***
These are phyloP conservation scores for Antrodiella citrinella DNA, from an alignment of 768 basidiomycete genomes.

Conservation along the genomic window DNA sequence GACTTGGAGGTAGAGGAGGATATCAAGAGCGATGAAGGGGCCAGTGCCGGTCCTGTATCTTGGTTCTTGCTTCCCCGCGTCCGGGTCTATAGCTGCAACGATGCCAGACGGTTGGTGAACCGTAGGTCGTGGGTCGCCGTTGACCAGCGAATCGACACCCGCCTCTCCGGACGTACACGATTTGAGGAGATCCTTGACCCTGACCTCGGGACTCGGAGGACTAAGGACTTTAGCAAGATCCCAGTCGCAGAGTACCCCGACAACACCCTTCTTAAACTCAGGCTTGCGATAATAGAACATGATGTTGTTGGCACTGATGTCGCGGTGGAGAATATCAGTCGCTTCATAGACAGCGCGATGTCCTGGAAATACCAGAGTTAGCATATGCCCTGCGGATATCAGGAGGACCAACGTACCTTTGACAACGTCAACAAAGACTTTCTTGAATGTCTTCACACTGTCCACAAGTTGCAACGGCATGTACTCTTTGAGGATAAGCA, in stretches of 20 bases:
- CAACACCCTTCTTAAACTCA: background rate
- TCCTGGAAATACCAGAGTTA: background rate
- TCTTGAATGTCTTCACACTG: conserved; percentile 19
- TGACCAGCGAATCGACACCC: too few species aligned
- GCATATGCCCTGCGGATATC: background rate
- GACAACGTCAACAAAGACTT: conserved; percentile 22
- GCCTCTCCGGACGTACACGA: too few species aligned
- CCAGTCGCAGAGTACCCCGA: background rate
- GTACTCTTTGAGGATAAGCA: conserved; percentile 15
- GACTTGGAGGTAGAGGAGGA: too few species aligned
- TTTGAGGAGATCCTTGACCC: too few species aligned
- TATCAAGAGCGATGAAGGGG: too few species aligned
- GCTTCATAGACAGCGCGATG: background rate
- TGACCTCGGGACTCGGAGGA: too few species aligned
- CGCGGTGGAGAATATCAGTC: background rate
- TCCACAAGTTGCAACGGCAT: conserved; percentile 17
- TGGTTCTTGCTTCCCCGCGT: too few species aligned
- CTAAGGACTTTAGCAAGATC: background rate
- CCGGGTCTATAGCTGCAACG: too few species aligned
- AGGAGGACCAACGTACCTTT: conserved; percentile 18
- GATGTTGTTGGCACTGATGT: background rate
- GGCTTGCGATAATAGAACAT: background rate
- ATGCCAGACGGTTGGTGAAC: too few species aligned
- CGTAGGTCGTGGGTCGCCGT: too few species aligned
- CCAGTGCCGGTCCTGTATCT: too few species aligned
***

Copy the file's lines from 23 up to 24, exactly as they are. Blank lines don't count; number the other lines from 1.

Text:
- GATGTTGTTGGCACTGATGT: background rate
- GGCTTGCGATAATAGAACAT: background rate